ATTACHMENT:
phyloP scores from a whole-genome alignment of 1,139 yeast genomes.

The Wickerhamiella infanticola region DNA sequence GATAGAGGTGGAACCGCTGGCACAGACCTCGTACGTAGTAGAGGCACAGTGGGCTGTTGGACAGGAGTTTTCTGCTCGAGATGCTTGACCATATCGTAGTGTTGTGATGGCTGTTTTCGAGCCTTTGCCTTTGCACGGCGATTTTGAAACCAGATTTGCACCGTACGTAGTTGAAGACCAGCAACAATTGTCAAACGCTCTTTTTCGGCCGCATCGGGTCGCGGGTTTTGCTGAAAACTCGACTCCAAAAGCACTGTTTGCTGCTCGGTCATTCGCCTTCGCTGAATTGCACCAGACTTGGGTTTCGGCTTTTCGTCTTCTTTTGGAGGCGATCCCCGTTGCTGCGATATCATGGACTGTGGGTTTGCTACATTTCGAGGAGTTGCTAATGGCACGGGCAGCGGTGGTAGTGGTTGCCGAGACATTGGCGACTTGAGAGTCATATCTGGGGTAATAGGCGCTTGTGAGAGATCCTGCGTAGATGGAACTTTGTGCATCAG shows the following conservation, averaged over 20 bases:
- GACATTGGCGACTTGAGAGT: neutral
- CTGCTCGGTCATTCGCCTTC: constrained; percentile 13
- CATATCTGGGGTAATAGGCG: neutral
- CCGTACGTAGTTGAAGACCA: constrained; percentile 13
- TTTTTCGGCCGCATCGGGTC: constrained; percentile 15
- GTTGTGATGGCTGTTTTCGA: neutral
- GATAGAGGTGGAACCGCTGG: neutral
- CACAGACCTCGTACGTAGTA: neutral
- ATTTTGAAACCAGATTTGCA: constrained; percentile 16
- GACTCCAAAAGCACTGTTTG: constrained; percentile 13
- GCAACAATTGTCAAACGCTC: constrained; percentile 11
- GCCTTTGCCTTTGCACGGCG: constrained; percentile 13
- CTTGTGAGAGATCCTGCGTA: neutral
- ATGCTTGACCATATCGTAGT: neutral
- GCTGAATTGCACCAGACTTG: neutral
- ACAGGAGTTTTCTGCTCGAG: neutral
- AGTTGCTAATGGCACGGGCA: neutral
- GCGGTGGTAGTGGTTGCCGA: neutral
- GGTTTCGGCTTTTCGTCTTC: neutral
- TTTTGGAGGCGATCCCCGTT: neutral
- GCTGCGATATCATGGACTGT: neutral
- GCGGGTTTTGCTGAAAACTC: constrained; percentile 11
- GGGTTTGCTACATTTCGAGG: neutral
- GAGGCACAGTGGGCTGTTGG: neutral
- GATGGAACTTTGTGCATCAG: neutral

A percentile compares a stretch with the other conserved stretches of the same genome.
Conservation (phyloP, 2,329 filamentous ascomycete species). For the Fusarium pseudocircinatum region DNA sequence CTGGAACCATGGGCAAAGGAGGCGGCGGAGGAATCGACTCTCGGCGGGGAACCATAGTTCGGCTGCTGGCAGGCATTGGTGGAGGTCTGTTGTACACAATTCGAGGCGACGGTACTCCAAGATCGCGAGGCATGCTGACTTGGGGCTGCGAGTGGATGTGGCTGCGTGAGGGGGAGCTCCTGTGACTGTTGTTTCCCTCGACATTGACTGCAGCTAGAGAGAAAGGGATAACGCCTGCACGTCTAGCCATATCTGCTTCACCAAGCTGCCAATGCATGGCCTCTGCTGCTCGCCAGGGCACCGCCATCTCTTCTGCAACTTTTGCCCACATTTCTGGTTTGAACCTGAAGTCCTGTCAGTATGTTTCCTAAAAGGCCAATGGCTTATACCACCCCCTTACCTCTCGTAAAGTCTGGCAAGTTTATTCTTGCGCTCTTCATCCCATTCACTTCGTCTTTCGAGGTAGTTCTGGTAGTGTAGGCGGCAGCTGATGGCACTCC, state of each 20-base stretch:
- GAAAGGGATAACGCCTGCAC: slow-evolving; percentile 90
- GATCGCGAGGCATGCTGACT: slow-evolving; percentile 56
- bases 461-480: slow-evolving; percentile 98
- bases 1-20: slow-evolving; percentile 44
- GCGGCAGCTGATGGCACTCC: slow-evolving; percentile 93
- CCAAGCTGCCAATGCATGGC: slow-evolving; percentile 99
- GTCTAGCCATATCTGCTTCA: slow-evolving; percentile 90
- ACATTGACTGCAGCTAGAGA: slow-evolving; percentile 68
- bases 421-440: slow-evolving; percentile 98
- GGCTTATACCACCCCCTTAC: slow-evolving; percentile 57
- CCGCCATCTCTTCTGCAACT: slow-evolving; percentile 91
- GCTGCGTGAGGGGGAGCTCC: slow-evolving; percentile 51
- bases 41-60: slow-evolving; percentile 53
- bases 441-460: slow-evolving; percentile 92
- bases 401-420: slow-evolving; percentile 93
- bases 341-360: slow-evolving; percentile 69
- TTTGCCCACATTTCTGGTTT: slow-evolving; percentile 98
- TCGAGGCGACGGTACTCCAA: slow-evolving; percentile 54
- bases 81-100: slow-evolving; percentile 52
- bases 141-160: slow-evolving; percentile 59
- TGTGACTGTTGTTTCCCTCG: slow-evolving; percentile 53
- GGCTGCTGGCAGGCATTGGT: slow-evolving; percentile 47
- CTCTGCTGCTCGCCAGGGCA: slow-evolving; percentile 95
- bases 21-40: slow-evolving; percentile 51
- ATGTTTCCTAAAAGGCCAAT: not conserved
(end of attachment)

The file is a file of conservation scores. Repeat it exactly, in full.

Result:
phyloP scores from a whole-genome alignment of 1,139 yeast genomes.

The Wickerhamiella infanticola region DNA sequence GATAGAGGTGGAACCGCTGGCACAGACCTCGTACGTAGTAGAGGCACAGTGGGCTGTTGGACAGGAGTTTTCTGCTCGAGATGCTTGACCATATCGTAGTGTTGTGATGGCTGTTTTCGAGCCTTTGCCTTTGCACGGCGATTTTGAAACCAGATTTGCACCGTACGTAGTTGAAGACCAGCAACAATTGTCAAACGCTCTTTTTCGGCCGCATCGGGTCGCGGGTTTTGCTGAAAACTCGACTCCAAAAGCACTGTTTGCTGCTCGGTCATTCGCCTTCGCTGAATTGCACCAGACTTGGGTTTCGGCTTTTCGTCTTCTTTTGGAGGCGATCCCCGTTGCTGCGATATCATGGACTGTGGGTTTGCTACATTTCGAGGAGTTGCTAATGGCACGGGCAGCGGTGGTAGTGGTTGCCGAGACATTGGCGACTTGAGAGTCATATCTGGGGTAATAGGCGCTTGTGAGAGATCCTGCGTAGATGGAACTTTGTGCATCAG shows the following conservation, averaged over 20 bases:
- GACATTGGCGACTTGAGAGT: neutral
- CTGCTCGGTCATTCGCCTTC: constrained; percentile 13
- CATATCTGGGGTAATAGGCG: neutral
- CCGTACGTAGTTGAAGACCA: constrained; percentile 13
- TTTTTCGGCCGCATCGGGTC: constrained; percentile 15
- GTTGTGATGGCTGTTTTCGA: neutral
- GATAGAGGTGGAACCGCTGG: neutral
- CACAGACCTCGTACGTAGTA: neutral
- ATTTTGAAACCAGATTTGCA: constrained; percentile 16
- GACTCCAAAAGCACTGTTTG: constrained; percentile 13
- GCAACAATTGTCAAACGCTC: constrained; percentile 11
- GCCTTTGCCTTTGCACGGCG: constrained; percentile 13
- CTTGTGAGAGATCCTGCGTA: neutral
- ATGCTTGACCATATCGTAGT: neutral
- GCTGAATTGCACCAGACTTG: neutral
- ACAGGAGTTTTCTGCTCGAG: neutral
- AGTTGCTAATGGCACGGGCA: neutral
- GCGGTGGTAGTGGTTGCCGA: neutral
- GGTTTCGGCTTTTCGTCTTC: neutral
- TTTTGGAGGCGATCCCCGTT: neutral
- GCTGCGATATCATGGACTGT: neutral
- GCGGGTTTTGCTGAAAACTC: constrained; percentile 11
- GGGTTTGCTACATTTCGAGG: neutral
- GAGGCACAGTGGGCTGTTGG: neutral
- GATGGAACTTTGTGCATCAG: neutral

A percentile compares a stretch with the other conserved stretches of the same genome.
Conservation (phyloP, 2,329 filamentous ascomycete species). For the Fusarium pseudocircinatum region DNA sequence CTGGAACCATGGGCAAAGGAGGCGGCGGAGGAATCGACTCTCGGCGGGGAACCATAGTTCGGCTGCTGGCAGGCATTGGTGGAGGTCTGTTGTACACAATTCGAGGCGACGGTACTCCAAGATCGCGAGGCATGCTGACTTGGGGCTGCGAGTGGATGTGGCTGCGTGAGGGGGAGCTCCTGTGACTGTTGTTTCCCTCGACATTGACTGCAGCTAGAGAGAAAGGGATAACGCCTGCACGTCTAGCCATATCTGCTTCACCAAGCTGCCAATGCATGGCCTCTGCTGCTCGCCAGGGCACCGCCATCTCTTCTGCAACTTTTGCCCACATTTCTGGTTTGAACCTGAAGTCCTGTCAGTATGTTTCCTAAAAGGCCAATGGCTTATACCACCCCCTTACCTCTCGTAAAGTCTGGCAAGTTTATTCTTGCGCTCTTCATCCCATTCACTTCGTCTTTCGAGGTAGTTCTGGTAGTGTAGGCGGCAGCTGATGGCACTCC, state of each 20-base stretch:
- GAAAGGGATAACGCCTGCAC: slow-evolving; percentile 90
- GATCGCGAGGCATGCTGACT: slow-evolving; percentile 56
- bases 461-480: slow-evolving; percentile 98
- bases 1-20: slow-evolving; percentile 44
- GCGGCAGCTGATGGCACTCC: slow-evolving; percentile 93
- CCAAGCTGCCAATGCATGGC: slow-evolving; percentile 99
- GTCTAGCCATATCTGCTTCA: slow-evolving; percentile 90
- ACATTGACTGCAGCTAGAGA: slow-evolving; percentile 68
- bases 421-440: slow-evolving; percentile 98
- GGCTTATACCACCCCCTTAC: slow-evolving; percentile 57
- CCGCCATCTCTTCTGCAACT: slow-evolving; percentile 91
- GCTGCGTGAGGGGGAGCTCC: slow-evolving; percentile 51
- bases 41-60: slow-evolving; percentile 53
- bases 441-460: slow-evolving; percentile 92
- bases 401-420: slow-evolving; percentile 93
- bases 341-360: slow-evolving; percentile 69
- TTTGCCCACATTTCTGGTTT: slow-evolving; percentile 98
- TCGAGGCGACGGTACTCCAA: slow-evolving; percentile 54
- bases 81-100: slow-evolving; percentile 52
- bases 141-160: slow-evolving; percentile 59
- TGTGACTGTTGTTTCCCTCG: slow-evolving; percentile 53
- GGCTGCTGGCAGGCATTGGT: slow-evolving; percentile 47
- CTCTGCTGCTCGCCAGGGCA: slow-evolving; percentile 95
- bases 21-40: slow-evolving; percentile 51
- ATGTTTCCTAAAAGGCCAAT: not conserved